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The Metropolitan Opera

In Review Met Aida hdl 1218
Diva power: Anita Rachvelishvili and Anna Netrebko in Aida
© Beatriz Schiller

ANNA NETREBKO isn’t the most philosophical of singers, and up until this point, that hasn’t really mattered. Her soprano, a thing of rare beauty, sounds as if it’s resonating in a crystal dome, unleashing surges of focused color. Her stage presence, no news here, is ravishing. She has an instinct for phrasing that seldom fails her; she seems to feel the melody as it emerges from her throat, intuitively shading the notes. And her voice has always been strong and resilient, seldom revealing limitations in size.

All of these qualities were on display at various points during the Metropolitan Opera’s first performance of Aida this season, on September 26. It was Netrebko’s house debut of a role she first sang in Salzburg in 2017. But unlike the other Verdi roles Netrebko has assayed—Gilda, Violetta, the Trovatore Leonora and Lady Macbeth—there is a level of abstraction to the tragic Ethiopian-princess-turned-slave that Netrebko didn’t quite catch. The opera is a four-act study in love versus duty, and the best exemplars of the role, such as Leontyne Price, create the aural equivalent of a heart riven in two by political intrigue, like a body unable to fight an invading virus. 

In “Ritorna vincitor,” Netrebko’s voice sounded unremarkable and inflated beyond its natural size, though never less than attractive. She still managed to communicate a sense of disbelief and disgust at herself for condemning her countrymen. It was her “O patria mia,” in which the soprano delivered the sequence of soft high notes with prismatic beauty, that reminded the audience that it was in the presence of a star.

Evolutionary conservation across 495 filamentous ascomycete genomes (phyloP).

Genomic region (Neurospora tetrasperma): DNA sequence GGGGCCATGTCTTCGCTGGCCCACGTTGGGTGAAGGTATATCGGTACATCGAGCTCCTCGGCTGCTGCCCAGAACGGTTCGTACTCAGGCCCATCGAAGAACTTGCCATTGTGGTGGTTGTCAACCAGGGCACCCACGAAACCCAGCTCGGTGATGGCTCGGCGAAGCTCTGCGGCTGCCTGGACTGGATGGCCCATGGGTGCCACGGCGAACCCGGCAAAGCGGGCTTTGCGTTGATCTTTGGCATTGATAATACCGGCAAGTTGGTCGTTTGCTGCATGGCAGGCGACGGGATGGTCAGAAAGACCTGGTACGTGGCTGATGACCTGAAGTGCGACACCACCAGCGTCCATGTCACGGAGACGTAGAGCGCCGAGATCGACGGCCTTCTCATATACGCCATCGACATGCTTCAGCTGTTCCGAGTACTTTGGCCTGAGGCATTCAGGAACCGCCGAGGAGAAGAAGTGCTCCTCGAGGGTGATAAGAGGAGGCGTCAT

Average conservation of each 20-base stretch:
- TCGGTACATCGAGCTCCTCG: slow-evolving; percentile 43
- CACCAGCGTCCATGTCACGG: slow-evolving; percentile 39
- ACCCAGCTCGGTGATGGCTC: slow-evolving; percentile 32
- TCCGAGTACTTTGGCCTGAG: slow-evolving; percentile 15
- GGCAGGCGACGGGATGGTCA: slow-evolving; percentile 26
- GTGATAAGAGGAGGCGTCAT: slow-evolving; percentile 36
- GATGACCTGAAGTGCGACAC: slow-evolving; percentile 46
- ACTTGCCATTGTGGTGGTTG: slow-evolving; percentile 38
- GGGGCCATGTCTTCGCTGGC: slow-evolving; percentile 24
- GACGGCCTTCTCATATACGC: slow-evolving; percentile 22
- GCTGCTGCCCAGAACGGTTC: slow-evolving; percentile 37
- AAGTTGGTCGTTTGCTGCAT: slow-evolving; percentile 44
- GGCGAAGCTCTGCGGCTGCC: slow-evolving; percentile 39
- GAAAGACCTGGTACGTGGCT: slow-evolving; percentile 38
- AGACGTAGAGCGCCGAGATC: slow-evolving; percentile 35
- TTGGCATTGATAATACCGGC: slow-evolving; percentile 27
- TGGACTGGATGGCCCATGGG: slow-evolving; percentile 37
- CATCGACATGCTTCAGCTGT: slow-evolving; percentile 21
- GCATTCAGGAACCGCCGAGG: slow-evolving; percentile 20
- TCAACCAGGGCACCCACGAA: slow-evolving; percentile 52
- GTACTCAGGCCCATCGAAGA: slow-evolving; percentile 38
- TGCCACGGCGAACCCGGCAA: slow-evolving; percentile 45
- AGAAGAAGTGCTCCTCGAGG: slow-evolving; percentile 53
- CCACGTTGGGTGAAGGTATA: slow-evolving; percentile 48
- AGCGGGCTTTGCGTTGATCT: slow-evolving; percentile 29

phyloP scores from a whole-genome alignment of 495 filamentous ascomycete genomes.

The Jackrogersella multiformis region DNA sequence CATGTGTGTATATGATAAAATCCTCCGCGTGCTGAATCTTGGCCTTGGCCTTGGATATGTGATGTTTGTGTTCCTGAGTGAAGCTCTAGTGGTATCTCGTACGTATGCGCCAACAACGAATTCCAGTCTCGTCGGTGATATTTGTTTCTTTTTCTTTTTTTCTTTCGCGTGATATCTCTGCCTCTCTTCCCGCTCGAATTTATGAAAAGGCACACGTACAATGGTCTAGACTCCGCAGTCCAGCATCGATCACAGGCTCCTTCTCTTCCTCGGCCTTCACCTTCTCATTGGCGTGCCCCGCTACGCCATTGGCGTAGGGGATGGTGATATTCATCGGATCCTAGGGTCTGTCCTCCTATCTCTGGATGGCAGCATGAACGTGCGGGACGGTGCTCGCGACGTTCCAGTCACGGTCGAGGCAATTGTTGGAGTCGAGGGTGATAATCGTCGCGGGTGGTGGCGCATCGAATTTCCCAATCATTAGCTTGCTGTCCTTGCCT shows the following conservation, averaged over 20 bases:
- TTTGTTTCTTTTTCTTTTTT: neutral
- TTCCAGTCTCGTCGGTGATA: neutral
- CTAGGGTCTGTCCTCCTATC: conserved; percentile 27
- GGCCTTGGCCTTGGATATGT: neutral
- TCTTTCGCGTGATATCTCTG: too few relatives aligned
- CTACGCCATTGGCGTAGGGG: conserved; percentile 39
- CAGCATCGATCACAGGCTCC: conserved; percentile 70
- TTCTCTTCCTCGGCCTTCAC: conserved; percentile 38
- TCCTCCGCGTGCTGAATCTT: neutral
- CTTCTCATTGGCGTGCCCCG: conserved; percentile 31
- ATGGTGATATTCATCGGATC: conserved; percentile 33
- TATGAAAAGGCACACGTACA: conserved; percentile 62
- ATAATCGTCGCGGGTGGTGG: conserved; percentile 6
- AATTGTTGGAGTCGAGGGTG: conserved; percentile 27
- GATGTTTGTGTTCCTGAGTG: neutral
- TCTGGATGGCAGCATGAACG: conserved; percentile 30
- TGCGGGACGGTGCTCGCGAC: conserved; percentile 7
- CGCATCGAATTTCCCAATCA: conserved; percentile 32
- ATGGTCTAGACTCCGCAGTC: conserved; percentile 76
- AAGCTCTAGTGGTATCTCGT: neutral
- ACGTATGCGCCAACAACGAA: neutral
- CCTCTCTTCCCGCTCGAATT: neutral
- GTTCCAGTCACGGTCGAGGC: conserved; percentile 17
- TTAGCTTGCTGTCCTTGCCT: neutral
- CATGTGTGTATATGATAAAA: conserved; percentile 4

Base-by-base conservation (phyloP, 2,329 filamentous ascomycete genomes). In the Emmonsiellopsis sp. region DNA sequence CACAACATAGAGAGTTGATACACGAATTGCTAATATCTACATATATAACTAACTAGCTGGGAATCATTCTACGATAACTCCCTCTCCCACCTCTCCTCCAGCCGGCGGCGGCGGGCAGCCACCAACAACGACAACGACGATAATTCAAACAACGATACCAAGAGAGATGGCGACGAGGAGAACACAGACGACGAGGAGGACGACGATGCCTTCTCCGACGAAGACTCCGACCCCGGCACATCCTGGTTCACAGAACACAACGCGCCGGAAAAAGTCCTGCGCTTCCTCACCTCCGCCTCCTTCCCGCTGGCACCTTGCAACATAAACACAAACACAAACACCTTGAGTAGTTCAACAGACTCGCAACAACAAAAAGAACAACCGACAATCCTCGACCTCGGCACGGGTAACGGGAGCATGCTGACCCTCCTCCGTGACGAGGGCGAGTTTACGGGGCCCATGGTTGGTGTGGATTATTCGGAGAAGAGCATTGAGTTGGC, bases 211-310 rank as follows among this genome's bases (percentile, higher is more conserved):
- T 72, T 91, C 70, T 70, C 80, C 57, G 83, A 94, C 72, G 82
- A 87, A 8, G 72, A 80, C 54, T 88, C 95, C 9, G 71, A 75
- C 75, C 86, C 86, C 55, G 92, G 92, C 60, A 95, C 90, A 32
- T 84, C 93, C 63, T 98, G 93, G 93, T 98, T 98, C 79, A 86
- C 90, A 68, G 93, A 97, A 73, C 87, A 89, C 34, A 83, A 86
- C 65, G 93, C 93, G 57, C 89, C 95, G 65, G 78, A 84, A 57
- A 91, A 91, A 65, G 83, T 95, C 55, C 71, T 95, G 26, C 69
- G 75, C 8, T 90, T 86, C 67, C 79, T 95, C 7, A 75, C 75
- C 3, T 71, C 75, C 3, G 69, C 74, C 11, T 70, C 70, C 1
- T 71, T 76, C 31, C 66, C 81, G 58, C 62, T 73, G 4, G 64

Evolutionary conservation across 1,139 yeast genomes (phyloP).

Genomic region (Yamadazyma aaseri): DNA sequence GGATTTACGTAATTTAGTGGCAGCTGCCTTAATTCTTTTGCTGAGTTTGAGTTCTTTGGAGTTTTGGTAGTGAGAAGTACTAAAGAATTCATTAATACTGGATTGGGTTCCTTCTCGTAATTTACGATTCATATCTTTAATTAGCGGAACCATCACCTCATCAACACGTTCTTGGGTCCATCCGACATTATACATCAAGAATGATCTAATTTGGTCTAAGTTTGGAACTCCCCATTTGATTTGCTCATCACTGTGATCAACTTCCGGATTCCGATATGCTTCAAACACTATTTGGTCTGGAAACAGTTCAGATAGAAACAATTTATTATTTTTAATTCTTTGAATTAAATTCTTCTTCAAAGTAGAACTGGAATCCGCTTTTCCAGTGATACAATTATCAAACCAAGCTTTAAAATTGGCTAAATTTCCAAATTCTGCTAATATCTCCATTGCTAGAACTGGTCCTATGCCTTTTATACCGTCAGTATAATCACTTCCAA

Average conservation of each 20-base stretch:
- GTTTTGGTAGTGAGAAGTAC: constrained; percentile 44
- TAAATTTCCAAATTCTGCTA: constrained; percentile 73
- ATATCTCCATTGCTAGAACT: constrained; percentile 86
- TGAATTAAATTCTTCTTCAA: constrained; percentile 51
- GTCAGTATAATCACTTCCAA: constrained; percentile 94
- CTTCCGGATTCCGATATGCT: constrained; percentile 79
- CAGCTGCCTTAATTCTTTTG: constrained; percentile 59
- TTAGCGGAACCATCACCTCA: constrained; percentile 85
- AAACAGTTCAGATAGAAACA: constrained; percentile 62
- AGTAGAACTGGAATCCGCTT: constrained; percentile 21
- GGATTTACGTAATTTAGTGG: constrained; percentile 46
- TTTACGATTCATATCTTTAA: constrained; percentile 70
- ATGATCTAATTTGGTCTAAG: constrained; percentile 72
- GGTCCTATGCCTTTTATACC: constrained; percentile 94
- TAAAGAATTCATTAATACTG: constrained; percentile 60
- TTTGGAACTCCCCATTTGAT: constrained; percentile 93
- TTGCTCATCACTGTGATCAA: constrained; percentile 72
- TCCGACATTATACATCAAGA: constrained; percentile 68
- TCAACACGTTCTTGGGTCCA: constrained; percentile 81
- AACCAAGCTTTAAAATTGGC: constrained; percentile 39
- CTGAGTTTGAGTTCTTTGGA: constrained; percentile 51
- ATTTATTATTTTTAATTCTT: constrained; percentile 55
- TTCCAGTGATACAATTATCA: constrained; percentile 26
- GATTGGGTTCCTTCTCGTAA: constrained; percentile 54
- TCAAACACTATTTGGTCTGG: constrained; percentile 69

Georgian mezzo-soprano Anita Rachvelishvili has delivered on the buzz that accompanied her La Scala debut in Carmen, in 2009. Here, she gave a fascinating performance as Amneris. Her voice—smooth, round and sizable—moved like a python through her music. As a vocalist, she clearly has the goods to snarl and bite in typical dramatic-mezzo fashion, but her Amneris had the hauteur of someone who didn’t feel the need to follow through on the threat. The ends of phrases, full of plush tone, dropped quietly from her lips, as if landing on one of the Egyptian princess’s silk pillows. In the crucial judgment scene, Rachvelishvili’s Amneris was a woman wracked by spasms of guilt as well as love, filling the vastness of the temple around her with uncontainable feeling. In a way, that scene explained Sonja Frisell’s 1988 production, with its towering pyramids and stone statues: at their most tragic, these characters can rise to the heights of passion before receding again to human form.

Latvian tenor Aleksandrs Antonenko was in ghastly voice in Act I, but he found the right focus for his monumental sound in Acts III and IV, revealing the might of a warrior. As Amonasro, Quinn Kelsey sang with the grace of a king in his Act II monologue and raged with the inner fire of a cornered general and desperate father in his Act III duet with Aida. His voice became somewhat diffuse in the drama’s most intense moments, but it made a kind of sense—a sign of a vulnerable man running out of options.

Nicola Luisotti’s conducting was full of finesse. Recitatives had the long, confident shape of mini-arias, the percussion was well drilled, and the onstage trumpet players for the triumph march were shiny and unshakable. The orchestra was so well oiled, the crescendos so well timed, that one could forgive, if not entirely forget, the fact that pure beauty of sound sometimes took a back seat to the grandness of the drama. —Oussama Zahr

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